Available the nr. 60/10 of On the W@terfront

The Arniches and Dominguez architects: Ideas and shared authorship

by  Martín Domínguez Ruz & Pablo Rabasco 


Abstract by the Editor of On the w@terfrontt

On November the 10th, 2017, we published the article by Concha Diez-Pastor “Architecture and Documents. Documentary map for the study of architecture and the works of Carlos Arniches “.
water60_10_00001-2.jpgAccording to the author, in the last fifteen years, new documentary research on the buildings of the first professional stage of Carlos Arniches and Martín Domínguez – prominent members of the Madrid “Generación del 25” -, reveal the convenience of rectifying the historical narrative in the concerning the authorship of some of the buildings that these architects made, both separately and together. Contradictions and little overlap between primary and secondary sources, largely resolved through intensive documentary and archival research, undertake the role they have played in the historical account of events.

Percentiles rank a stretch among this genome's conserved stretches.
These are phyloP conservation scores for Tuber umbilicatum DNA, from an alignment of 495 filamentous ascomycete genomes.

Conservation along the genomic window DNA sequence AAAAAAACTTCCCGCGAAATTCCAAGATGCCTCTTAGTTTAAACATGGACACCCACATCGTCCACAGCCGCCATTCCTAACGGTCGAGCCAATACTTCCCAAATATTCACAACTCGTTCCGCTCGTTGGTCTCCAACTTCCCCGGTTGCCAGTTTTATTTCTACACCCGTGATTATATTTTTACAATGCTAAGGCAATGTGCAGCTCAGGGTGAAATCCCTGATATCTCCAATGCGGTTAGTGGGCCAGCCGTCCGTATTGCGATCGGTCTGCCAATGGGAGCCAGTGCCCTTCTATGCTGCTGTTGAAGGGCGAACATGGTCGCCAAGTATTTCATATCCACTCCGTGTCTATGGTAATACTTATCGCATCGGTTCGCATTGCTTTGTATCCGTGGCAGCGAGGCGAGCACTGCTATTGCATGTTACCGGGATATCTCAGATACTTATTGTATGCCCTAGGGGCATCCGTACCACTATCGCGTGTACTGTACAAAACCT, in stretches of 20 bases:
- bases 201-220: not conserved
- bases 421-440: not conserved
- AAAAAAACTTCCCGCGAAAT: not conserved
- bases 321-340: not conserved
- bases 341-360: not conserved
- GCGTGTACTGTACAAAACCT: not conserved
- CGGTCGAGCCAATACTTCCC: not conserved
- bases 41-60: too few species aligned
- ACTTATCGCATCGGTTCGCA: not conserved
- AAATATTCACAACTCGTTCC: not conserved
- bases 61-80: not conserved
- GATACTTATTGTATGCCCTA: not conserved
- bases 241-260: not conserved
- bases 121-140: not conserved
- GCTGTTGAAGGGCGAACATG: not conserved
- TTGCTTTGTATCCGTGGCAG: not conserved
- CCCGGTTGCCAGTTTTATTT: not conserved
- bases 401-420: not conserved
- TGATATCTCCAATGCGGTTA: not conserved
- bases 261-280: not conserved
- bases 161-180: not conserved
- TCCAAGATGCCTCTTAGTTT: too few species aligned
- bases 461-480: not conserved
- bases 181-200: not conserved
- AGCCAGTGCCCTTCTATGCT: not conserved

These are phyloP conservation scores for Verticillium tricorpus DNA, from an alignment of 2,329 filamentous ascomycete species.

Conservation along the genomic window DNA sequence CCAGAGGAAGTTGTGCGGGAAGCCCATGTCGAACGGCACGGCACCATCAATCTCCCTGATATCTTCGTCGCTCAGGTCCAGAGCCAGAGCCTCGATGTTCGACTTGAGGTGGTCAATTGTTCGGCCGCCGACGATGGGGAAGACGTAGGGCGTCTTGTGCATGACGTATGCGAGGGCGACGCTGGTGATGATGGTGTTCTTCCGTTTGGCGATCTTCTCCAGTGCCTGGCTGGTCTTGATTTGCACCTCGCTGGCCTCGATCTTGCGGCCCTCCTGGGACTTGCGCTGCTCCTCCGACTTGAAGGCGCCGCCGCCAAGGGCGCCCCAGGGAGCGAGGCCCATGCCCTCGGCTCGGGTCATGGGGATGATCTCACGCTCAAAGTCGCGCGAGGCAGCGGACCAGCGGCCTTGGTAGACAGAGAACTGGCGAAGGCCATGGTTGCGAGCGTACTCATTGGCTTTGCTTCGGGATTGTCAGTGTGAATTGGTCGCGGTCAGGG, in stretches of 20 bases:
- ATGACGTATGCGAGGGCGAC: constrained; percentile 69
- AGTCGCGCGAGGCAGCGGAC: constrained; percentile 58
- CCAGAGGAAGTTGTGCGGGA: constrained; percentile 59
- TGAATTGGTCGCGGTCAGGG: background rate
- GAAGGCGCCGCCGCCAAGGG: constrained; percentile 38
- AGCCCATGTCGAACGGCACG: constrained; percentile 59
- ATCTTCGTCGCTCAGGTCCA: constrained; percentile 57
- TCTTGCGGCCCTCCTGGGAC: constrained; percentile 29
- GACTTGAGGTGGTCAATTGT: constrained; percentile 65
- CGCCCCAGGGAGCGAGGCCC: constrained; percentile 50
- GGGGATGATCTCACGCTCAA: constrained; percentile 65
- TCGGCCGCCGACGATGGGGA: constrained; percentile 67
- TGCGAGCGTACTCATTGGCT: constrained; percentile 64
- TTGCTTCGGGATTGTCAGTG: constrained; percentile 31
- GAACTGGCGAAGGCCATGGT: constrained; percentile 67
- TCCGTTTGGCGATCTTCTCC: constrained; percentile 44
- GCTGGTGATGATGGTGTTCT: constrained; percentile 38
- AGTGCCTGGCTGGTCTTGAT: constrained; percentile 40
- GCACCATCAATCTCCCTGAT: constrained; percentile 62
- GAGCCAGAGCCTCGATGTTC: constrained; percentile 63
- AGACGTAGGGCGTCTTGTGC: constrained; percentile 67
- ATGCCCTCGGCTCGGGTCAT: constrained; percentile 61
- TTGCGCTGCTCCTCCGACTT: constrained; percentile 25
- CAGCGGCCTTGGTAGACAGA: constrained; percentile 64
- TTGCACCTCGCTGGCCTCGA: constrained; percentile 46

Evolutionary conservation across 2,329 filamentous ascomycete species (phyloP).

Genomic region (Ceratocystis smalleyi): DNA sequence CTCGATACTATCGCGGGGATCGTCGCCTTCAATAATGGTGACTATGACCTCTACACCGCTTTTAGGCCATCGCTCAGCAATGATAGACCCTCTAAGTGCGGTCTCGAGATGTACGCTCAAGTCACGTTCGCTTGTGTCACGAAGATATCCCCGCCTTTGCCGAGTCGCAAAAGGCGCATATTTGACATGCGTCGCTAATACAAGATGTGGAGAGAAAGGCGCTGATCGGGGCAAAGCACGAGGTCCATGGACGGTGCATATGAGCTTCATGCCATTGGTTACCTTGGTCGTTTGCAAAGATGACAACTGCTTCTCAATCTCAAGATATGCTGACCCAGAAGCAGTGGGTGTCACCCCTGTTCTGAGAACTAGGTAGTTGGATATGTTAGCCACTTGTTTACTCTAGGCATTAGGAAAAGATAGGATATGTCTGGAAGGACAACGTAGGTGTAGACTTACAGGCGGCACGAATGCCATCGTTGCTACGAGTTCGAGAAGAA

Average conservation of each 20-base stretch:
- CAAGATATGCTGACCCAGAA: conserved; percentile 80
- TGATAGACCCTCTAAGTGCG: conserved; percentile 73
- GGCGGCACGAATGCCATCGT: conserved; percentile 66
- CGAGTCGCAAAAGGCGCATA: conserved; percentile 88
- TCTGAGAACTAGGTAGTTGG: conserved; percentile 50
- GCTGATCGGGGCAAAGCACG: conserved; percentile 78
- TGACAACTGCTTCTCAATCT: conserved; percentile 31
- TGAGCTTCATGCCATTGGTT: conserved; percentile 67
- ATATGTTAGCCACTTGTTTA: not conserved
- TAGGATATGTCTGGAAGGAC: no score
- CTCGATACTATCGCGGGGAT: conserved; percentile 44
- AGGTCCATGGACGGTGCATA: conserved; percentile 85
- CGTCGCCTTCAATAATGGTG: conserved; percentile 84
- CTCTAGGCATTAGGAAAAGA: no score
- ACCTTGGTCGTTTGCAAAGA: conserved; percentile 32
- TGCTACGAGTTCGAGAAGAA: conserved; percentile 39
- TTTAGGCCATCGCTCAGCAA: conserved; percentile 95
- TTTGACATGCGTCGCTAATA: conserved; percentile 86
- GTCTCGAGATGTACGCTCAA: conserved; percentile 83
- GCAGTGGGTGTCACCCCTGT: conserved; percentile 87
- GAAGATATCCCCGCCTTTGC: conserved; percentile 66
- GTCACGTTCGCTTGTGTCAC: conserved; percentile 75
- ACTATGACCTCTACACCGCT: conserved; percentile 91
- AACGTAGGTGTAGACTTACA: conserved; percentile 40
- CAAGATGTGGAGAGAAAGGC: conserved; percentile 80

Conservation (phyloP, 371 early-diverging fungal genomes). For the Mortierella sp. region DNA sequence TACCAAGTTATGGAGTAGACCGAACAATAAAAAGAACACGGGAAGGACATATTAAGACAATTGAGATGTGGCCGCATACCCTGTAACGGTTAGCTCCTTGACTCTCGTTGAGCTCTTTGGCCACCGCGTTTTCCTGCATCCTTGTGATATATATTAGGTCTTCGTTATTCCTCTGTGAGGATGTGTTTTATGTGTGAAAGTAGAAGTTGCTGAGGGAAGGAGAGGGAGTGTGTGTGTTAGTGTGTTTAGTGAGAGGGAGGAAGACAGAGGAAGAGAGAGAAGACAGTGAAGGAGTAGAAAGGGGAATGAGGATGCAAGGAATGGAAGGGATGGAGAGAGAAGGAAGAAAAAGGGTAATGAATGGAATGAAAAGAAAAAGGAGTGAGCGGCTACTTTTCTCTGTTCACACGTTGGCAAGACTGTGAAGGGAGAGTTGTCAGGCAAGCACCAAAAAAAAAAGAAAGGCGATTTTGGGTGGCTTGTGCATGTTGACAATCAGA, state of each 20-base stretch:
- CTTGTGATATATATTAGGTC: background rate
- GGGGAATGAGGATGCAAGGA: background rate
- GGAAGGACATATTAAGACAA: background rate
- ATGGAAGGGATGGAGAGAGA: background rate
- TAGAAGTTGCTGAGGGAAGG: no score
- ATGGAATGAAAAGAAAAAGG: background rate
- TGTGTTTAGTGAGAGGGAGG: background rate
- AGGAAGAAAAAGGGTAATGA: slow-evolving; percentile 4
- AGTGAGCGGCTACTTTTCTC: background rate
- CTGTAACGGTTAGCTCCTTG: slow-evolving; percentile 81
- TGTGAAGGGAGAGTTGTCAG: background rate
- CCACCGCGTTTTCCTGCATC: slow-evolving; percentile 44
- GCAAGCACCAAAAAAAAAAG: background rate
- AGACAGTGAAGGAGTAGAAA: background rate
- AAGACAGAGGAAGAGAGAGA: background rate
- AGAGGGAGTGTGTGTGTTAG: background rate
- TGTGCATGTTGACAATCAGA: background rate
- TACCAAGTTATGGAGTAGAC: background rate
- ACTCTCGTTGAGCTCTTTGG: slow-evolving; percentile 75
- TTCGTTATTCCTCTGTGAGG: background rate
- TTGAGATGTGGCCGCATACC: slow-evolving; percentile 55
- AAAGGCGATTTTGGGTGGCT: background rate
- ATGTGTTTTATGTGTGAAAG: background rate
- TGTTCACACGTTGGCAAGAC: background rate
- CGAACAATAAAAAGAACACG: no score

Some previous research on these architects highlighted the relevance of authorship when analyzing architectural works, suggesting the desirability of further research in that route. Before 1936, Arncihes and Dominguez had worked as partners in some works. However, as demonstrated by evidence and archival documents, not all their works were joint work, and those that were not always were properly attributed to the real author.
For the author, the context will be the key to understanding the documentary and archive material collected through a comprehensive evaluation that includes historical and cultural points of view. As a conclusion, her work reveals the “real” authorship of these works under the focus of the research, and allows to settle the facts and preserve their values and their historical scope.